August 12-18, 2019: Poetry from Josh Medsker and Layla Lenhardt

Josh Medsker and Layla Lenhardt

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Josh Medsker

Bio (auto)

Josh Medsker is a New Jersey poet, originally from Alaska, and is the author of five chapbooks of poetry. His work has appeared in many publications, including: Contemporary American Voices, The Brooklyn Rail, and Haiku Journal. Check out Josh’s small press: Twenty-Four Hours.

The following work is Copyright © 2019, and owned by Josh Medsker and may not be distributed or reprinted in any form whatsoever without written permission from the author.

1001 Ways to Survive 2019

(after Tuli Kupferberg)

Flip off the president on TV.
Flip off Kim Jung Un on TV.
Flip off Putin on TV.
Rig the election in your favor.
Become president and declare the US a failed state.
Become president and fire Congress.
Kiss your neighbor.
Kiss your neighbor’s wife.
Kiss your neighbor’s husband.
Kiss your neighbor’s dog.
Declare your neighbor’s dog president.
Melt down your guns and make statues of school shooting victims.
Block the entrances and exits of the capitol and refuse to let Congress leave until they dismantle the NRA.
Join the NRA and steal their guns.
Declare yourself an independent country and secede from the United States.
Write a poem detailing 1001 ways to survive 2019.
Only give 18 solutions, just to be perverse.


Layla Lenhardt

Bio (auto)

Layla Lenhardt is Editor in Chief of 1932 Quarterly. She has been most recently published in Poetry Quarterly, Pennsylvania Literary Journal, The Opiate, The Charleston Anvil, and Scars. Her forthcoming Poetry Book, These Ghosts are Mine is due for publication this fall. She currently resides in Indianapolis.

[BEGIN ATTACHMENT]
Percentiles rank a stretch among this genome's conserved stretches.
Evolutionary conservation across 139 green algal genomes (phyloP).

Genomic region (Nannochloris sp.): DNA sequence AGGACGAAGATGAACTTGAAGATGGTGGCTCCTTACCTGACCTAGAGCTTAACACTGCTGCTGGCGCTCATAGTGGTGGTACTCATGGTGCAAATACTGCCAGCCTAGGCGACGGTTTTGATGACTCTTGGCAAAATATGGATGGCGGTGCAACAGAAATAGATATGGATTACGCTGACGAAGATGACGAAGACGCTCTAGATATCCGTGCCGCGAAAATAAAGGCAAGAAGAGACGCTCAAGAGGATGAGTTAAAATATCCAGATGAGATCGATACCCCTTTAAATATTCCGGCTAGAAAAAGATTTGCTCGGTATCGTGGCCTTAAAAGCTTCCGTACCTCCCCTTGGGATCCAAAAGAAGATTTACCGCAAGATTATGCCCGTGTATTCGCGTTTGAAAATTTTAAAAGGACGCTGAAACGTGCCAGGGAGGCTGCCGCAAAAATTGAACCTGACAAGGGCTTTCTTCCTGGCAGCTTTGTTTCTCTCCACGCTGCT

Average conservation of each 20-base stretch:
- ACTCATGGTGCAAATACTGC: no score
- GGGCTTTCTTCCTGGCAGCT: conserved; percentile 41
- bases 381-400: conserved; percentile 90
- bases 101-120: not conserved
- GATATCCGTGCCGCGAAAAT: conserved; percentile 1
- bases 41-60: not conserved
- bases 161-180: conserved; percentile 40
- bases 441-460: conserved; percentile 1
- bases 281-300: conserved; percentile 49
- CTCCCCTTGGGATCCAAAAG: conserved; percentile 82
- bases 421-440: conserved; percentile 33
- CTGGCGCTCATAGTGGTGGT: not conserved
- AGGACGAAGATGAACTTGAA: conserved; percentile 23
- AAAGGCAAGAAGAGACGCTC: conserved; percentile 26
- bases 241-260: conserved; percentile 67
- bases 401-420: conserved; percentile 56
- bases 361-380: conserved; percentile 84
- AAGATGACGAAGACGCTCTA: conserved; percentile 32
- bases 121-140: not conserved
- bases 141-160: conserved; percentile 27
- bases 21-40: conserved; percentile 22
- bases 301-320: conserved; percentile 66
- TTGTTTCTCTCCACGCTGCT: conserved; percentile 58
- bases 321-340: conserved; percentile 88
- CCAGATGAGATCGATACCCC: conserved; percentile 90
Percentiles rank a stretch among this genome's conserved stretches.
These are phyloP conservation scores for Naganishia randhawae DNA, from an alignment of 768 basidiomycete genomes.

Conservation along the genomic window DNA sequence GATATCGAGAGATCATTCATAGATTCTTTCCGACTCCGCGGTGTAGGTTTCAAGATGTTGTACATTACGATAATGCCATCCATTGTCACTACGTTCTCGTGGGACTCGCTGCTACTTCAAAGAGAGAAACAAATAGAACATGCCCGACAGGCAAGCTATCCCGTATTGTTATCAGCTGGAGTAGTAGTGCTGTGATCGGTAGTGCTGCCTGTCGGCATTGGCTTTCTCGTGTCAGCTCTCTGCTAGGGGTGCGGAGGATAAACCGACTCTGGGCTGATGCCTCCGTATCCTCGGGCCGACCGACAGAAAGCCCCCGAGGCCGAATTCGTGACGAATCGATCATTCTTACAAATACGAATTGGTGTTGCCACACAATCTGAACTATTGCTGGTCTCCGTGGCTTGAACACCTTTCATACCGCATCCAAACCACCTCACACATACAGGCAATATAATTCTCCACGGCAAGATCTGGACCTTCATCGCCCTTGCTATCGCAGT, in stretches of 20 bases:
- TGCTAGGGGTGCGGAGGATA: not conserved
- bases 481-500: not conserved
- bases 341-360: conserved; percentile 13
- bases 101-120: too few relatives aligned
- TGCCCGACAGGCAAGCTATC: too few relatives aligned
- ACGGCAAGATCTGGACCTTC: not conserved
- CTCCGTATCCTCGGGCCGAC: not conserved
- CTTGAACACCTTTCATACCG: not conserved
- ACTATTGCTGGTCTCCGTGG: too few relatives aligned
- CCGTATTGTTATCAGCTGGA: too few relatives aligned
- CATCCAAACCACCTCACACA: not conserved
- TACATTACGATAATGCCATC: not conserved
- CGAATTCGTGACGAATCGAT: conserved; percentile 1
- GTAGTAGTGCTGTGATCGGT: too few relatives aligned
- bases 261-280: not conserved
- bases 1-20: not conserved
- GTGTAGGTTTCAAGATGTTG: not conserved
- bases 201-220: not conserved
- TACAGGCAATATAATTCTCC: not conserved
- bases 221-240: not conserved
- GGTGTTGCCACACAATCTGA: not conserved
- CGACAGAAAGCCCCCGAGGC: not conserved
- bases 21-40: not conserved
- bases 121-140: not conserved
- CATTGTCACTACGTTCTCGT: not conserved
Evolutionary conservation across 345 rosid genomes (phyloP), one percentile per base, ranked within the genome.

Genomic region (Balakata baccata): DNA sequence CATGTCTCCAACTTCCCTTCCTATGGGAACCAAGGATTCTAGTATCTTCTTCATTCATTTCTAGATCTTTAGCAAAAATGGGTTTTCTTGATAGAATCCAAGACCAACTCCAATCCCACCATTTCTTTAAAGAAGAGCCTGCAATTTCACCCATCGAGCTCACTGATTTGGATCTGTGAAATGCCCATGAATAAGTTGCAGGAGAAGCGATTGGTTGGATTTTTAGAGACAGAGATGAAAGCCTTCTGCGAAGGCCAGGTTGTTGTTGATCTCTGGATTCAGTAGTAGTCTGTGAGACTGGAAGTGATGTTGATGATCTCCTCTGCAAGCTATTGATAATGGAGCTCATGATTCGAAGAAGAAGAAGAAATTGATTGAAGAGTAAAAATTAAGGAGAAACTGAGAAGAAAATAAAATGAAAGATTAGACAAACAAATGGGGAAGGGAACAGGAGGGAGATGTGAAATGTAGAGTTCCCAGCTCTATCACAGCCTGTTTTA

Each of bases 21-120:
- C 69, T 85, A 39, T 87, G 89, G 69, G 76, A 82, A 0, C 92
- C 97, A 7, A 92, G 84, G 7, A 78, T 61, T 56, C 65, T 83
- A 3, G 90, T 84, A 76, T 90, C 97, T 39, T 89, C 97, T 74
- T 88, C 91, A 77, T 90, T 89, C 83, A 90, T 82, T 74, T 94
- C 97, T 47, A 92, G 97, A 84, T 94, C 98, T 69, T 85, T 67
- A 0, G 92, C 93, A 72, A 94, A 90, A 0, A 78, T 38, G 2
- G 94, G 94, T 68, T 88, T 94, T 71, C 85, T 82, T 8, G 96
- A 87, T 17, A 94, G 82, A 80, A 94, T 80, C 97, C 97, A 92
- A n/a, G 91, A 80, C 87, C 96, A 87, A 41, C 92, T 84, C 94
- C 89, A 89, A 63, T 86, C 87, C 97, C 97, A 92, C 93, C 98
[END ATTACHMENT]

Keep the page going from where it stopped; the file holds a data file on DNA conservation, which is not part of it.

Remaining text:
The following work is Copyright © 2019, and owned by Layla Lenhardt and may not be distributed or reprinted in any form whatsoever without written permission from the author.


Mother of my mother, her knotted knuckles cradled
my scraped elbows, the heaviness of my childhood
heart. Her beauty unrepeatable, blistering. She stands
hunched over the sink, peeling potatoes, buttering bread,
in the yellow light of the pre-war kitchen she is ageless.
When I think of home, I think of her,
kindness dripping from her embrace like honey.
The wrinkles of her cheeks soft, like crushed velvet.
We are the same faux rose in a dusty, crystal vase.
I am cut from the long sinews of her arms,
I am stitched together with her veins.
The treble of my voice is the child of her voice,
that timeless, velvet rasp.

Sylvia’s Son

I was wrapped in a bad dream like a towel,
wet feet on linoleum. I was too preoccupied to see
the cracked blood, to hear the silence until I was knee-
deep in your tomb.
Sometimes, I dreamt you were a baby being born,
waking to a pain that was not yours, a motherhood
I never had. It was always the same, the air was metallic
when I woke up. You were there, sleeping slack-jawed like a
skeleton on my makeshift mattress,
for what would be the last time.
I didn’t know there was something insidious living in your ribcage,
quietly sifting through the cracks, waiting for spring so it could spring.
I still wake up screaming,
“please crawl into my mouth, you can make a home in there!”
I saved your beard shavings in a porcelain egg, I no longer call my
mother. The tin can on the other end of the string is silent and rusted. I put crystals
everywhere to try to see your fleeting reflection,
to know that I’m capable of remembering more
than the warmth of your blood on my hands.



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